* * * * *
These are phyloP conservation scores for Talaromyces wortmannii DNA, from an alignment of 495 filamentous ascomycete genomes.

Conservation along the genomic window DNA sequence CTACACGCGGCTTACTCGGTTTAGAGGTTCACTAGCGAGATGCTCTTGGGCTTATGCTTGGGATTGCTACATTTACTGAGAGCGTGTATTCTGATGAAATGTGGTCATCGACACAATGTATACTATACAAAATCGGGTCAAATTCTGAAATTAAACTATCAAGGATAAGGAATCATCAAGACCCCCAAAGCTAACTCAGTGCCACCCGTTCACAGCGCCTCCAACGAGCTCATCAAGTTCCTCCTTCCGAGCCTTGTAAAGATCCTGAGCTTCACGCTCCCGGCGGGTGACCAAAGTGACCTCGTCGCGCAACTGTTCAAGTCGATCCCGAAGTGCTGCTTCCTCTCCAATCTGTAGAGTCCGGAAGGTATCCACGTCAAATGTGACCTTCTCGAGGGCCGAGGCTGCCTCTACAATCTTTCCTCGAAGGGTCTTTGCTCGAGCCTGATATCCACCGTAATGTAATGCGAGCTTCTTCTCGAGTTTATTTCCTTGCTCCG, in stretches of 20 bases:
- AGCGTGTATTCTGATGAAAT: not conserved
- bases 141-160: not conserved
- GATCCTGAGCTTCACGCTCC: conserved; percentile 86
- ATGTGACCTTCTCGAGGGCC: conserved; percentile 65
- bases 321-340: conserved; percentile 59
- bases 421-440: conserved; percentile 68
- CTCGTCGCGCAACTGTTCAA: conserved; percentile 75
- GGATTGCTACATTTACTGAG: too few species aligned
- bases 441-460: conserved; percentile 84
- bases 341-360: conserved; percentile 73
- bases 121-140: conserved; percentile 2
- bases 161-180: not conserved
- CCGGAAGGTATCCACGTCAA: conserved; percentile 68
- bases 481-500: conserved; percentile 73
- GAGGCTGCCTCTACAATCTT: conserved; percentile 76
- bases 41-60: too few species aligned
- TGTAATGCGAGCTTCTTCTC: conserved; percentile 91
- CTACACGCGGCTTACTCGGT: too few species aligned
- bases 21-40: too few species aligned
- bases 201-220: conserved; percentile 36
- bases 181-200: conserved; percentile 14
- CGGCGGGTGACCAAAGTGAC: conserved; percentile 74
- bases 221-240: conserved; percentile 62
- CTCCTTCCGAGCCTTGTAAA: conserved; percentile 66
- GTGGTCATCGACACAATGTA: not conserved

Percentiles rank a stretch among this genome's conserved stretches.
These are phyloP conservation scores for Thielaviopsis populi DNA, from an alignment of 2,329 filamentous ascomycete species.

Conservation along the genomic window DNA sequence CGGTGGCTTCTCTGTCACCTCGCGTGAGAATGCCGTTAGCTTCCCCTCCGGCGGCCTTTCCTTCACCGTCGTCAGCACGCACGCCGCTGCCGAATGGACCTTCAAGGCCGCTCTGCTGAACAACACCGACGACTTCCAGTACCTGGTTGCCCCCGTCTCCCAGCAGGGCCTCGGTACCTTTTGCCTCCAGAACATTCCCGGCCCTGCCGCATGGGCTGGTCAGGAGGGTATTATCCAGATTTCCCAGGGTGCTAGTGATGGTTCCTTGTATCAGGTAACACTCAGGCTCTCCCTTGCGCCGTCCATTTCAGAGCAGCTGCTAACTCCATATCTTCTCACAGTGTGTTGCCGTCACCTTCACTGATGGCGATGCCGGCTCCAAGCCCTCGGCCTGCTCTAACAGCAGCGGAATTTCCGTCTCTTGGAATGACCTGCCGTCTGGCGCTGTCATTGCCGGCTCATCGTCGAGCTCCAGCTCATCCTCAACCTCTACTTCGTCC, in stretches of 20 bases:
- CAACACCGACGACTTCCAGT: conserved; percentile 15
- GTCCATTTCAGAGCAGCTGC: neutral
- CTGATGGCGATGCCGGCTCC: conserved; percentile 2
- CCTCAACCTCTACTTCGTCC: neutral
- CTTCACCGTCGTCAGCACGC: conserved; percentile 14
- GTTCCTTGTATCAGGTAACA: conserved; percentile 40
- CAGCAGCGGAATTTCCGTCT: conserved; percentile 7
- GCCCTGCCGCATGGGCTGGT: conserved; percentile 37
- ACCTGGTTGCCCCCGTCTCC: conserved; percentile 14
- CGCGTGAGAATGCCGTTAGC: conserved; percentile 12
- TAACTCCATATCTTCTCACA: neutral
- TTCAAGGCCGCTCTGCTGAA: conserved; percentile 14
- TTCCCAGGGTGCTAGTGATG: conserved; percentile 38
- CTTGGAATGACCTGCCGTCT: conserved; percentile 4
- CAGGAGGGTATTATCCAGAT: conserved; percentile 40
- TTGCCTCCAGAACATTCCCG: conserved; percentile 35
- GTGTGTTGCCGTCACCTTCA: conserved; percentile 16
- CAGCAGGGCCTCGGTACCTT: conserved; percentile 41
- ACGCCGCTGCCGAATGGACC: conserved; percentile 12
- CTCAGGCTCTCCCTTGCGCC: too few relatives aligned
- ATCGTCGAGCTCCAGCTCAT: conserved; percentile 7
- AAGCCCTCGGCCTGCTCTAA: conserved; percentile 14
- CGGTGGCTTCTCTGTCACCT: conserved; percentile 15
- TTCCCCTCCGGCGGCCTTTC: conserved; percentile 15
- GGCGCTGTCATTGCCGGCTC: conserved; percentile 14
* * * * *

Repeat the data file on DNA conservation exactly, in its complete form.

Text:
These are phyloP conservation scores for Talaromyces wortmannii DNA, from an alignment of 495 filamentous ascomycete genomes.

Conservation along the genomic window DNA sequence CTACACGCGGCTTACTCGGTTTAGAGGTTCACTAGCGAGATGCTCTTGGGCTTATGCTTGGGATTGCTACATTTACTGAGAGCGTGTATTCTGATGAAATGTGGTCATCGACACAATGTATACTATACAAAATCGGGTCAAATTCTGAAATTAAACTATCAAGGATAAGGAATCATCAAGACCCCCAAAGCTAACTCAGTGCCACCCGTTCACAGCGCCTCCAACGAGCTCATCAAGTTCCTCCTTCCGAGCCTTGTAAAGATCCTGAGCTTCACGCTCCCGGCGGGTGACCAAAGTGACCTCGTCGCGCAACTGTTCAAGTCGATCCCGAAGTGCTGCTTCCTCTCCAATCTGTAGAGTCCGGAAGGTATCCACGTCAAATGTGACCTTCTCGAGGGCCGAGGCTGCCTCTACAATCTTTCCTCGAAGGGTCTTTGCTCGAGCCTGATATCCACCGTAATGTAATGCGAGCTTCTTCTCGAGTTTATTTCCTTGCTCCG, in stretches of 20 bases:
- AGCGTGTATTCTGATGAAAT: not conserved
- bases 141-160: not conserved
- GATCCTGAGCTTCACGCTCC: conserved; percentile 86
- ATGTGACCTTCTCGAGGGCC: conserved; percentile 65
- bases 321-340: conserved; percentile 59
- bases 421-440: conserved; percentile 68
- CTCGTCGCGCAACTGTTCAA: conserved; percentile 75
- GGATTGCTACATTTACTGAG: too few species aligned
- bases 441-460: conserved; percentile 84
- bases 341-360: conserved; percentile 73
- bases 121-140: conserved; percentile 2
- bases 161-180: not conserved
- CCGGAAGGTATCCACGTCAA: conserved; percentile 68
- bases 481-500: conserved; percentile 73
- GAGGCTGCCTCTACAATCTT: conserved; percentile 76
- bases 41-60: too few species aligned
- TGTAATGCGAGCTTCTTCTC: conserved; percentile 91
- CTACACGCGGCTTACTCGGT: too few species aligned
- bases 21-40: too few species aligned
- bases 201-220: conserved; percentile 36
- bases 181-200: conserved; percentile 14
- CGGCGGGTGACCAAAGTGAC: conserved; percentile 74
- bases 221-240: conserved; percentile 62
- CTCCTTCCGAGCCTTGTAAA: conserved; percentile 66
- GTGGTCATCGACACAATGTA: not conserved

Percentiles rank a stretch among this genome's conserved stretches.
These are phyloP conservation scores for Thielaviopsis populi DNA, from an alignment of 2,329 filamentous ascomycete species.

Conservation along the genomic window DNA sequence CGGTGGCTTCTCTGTCACCTCGCGTGAGAATGCCGTTAGCTTCCCCTCCGGCGGCCTTTCCTTCACCGTCGTCAGCACGCACGCCGCTGCCGAATGGACCTTCAAGGCCGCTCTGCTGAACAACACCGACGACTTCCAGTACCTGGTTGCCCCCGTCTCCCAGCAGGGCCTCGGTACCTTTTGCCTCCAGAACATTCCCGGCCCTGCCGCATGGGCTGGTCAGGAGGGTATTATCCAGATTTCCCAGGGTGCTAGTGATGGTTCCTTGTATCAGGTAACACTCAGGCTCTCCCTTGCGCCGTCCATTTCAGAGCAGCTGCTAACTCCATATCTTCTCACAGTGTGTTGCCGTCACCTTCACTGATGGCGATGCCGGCTCCAAGCCCTCGGCCTGCTCTAACAGCAGCGGAATTTCCGTCTCTTGGAATGACCTGCCGTCTGGCGCTGTCATTGCCGGCTCATCGTCGAGCTCCAGCTCATCCTCAACCTCTACTTCGTCC, in stretches of 20 bases:
- CAACACCGACGACTTCCAGT: conserved; percentile 15
- GTCCATTTCAGAGCAGCTGC: neutral
- CTGATGGCGATGCCGGCTCC: conserved; percentile 2
- CCTCAACCTCTACTTCGTCC: neutral
- CTTCACCGTCGTCAGCACGC: conserved; percentile 14
- GTTCCTTGTATCAGGTAACA: conserved; percentile 40
- CAGCAGCGGAATTTCCGTCT: conserved; percentile 7
- GCCCTGCCGCATGGGCTGGT: conserved; percentile 37
- ACCTGGTTGCCCCCGTCTCC: conserved; percentile 14
- CGCGTGAGAATGCCGTTAGC: conserved; percentile 12
- TAACTCCATATCTTCTCACA: neutral
- TTCAAGGCCGCTCTGCTGAA: conserved; percentile 14
- TTCCCAGGGTGCTAGTGATG: conserved; percentile 38
- CTTGGAATGACCTGCCGTCT: conserved; percentile 4
- CAGGAGGGTATTATCCAGAT: conserved; percentile 40
- TTGCCTCCAGAACATTCCCG: conserved; percentile 35
- GTGTGTTGCCGTCACCTTCA: conserved; percentile 16
- CAGCAGGGCCTCGGTACCTT: conserved; percentile 41
- ACGCCGCTGCCGAATGGACC: conserved; percentile 12
- CTCAGGCTCTCCCTTGCGCC: too few relatives aligned
- ATCGTCGAGCTCCAGCTCAT: conserved; percentile 7
- AAGCCCTCGGCCTGCTCTAA: conserved; percentile 14
- CGGTGGCTTCTCTGTCACCT: conserved; percentile 15
- TTCCCCTCCGGCGGCCTTTC: conserved; percentile 15
- GGCGCTGTCATTGCCGGCTC: conserved; percentile 14